Home Sweet Home

It is hard to wrap our arms around this giant trip. It already seems like we were in Santiago months ago. So much has happened in just 2 weeks, perhaps our brains just have a hard time processing so much information. We are glad to be home. I’m looking forward to planning our next trip south, there is so much more I want to see. I’m glad we stuck to the cities this time for the history lessons and architecture. Next trip, I want to escape the city life and see more of the country.

Highlights:

  • The Metro in Santiago. Travel within this city was easy, fast, and very affordable. Get a BIP! card at a machine or kiosk, and ride away. The train stations are underground, clean, and full of art. Trains come about every 2 minutes. Efficient, clean, beautiful, and affordable public transit? Why yes! Never once did we feel unsafe, intimidated, or uncomfortable.
  • The people in Santiago give up their Metro seat to the elderly, particularly older women. It was very heartwarming to witness, day in and day out, people offering their seats to others, even on a crowded train.
  • The Green Bicycle Tour of Santiago was worth it. It was called Parks and Politics – we visited parks and learned some political history of Chile. We were joined by two men from Brazil (one a huge NFL fan), our tour was in English, and we learned so much. The conclusion of our trip was riding through Santiago rush hour traffic – pedestrian and automobile. Because we survived, I can say I’m glad we did it. Next time, we pick an earlier tour time.
  • The GAM in Santiago, was Devlin’s favorite place of our entire trip. The Centro Cultural Gabriela Mistral (aka GAM) has significant historical and cultural play in this city. It was built by the people of the city by significant volunteer labor for a United Nations Conference on Trade and Development in 1972, was overtaken by Pinochet during his brutal ruling and used as an “interrogation” center, and is now a community cultural center that is frequented day and night by local people, young and old.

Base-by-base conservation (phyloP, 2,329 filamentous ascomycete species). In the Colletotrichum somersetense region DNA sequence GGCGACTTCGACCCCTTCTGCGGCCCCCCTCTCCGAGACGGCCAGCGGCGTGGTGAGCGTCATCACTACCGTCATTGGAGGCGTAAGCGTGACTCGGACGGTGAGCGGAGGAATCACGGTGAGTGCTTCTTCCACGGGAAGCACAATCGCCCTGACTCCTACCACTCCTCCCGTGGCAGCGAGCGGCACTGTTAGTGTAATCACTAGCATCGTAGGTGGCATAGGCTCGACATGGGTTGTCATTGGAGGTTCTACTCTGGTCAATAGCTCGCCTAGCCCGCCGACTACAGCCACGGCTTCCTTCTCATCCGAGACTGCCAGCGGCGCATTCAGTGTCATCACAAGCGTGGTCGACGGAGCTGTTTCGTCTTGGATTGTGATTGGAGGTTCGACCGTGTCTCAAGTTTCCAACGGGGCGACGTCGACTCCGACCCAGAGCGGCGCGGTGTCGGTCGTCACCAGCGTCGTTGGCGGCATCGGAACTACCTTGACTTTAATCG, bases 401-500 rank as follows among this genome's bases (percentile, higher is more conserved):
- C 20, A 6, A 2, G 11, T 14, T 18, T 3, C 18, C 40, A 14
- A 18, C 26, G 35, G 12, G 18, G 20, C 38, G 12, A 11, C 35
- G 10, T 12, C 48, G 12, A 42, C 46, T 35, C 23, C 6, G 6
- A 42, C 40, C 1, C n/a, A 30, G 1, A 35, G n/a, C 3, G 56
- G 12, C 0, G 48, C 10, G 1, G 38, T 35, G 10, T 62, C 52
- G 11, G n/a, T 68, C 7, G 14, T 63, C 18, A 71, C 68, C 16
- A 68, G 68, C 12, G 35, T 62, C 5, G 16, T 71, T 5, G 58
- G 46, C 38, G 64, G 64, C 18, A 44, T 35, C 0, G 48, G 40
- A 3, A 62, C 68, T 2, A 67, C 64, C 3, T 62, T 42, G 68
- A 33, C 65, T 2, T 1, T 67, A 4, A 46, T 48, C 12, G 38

• Spanish varies, depending on where you are. There is no right or wrong dialect. Some areas are easy to get along with knowing the basics and others are not. And the next time someone tells me that Spanish from Madrid is the “correct” Spanish, I will ask them to go to Santiago, take a bus out of town, and see how far their “correct” Spanish gets them!
  • Food. The food everywhere was amazing. Empanadas! Steak (Bife de chroizo, bife de lomo)! Pastel de Choclo! Helado! Parrillada! We were adventurous (blood sausage anyone?) and open minded. We strictly ordered off the Spanish menu, except in one restaurant where they gave us an English one, and we were entirely confused because nothing translated to what we were used to seeing.
  • Pastel de Choclo is something I need to learn how to make. Oh my! Creamy corn atop of a mixture of ground beef, chicken pieces, olives, raisins, hard boiled eggs, onions.
  • Pedestrians in Santiago expect the right of way ALWAYS – to cars, bicycles, and other pedestrians. No one yields. You must be bold.
  • Watching NFL games in Spanish is more fun than you think! Watching Marshawn Lynch score a touchdown and hearing the Spanish commentary was a highlight of the game for us.
  • Bus travel in Chile is cheap and very nice. Think Greyhound, but better.
  • Taxis were cheap in Buenos Aires, provided they were ordered through “secure” channels. It is not recommended for a tourist to hail them off the street.
  • The city of Buenos Aires could save millions of pesos a year by not painting lane lines on the roads. No one uses them. A single left turn lane will be 3 cars wide.
  • Mr Hugo Bikes in Maipu, outside of Mendoza, is all that plus more. If you want a family friendly, family run business to support, rent your bike here and enjoy the wine country. He and his family will entertain you with wine after your ride while you wait for the bus or taxi back to your lodging.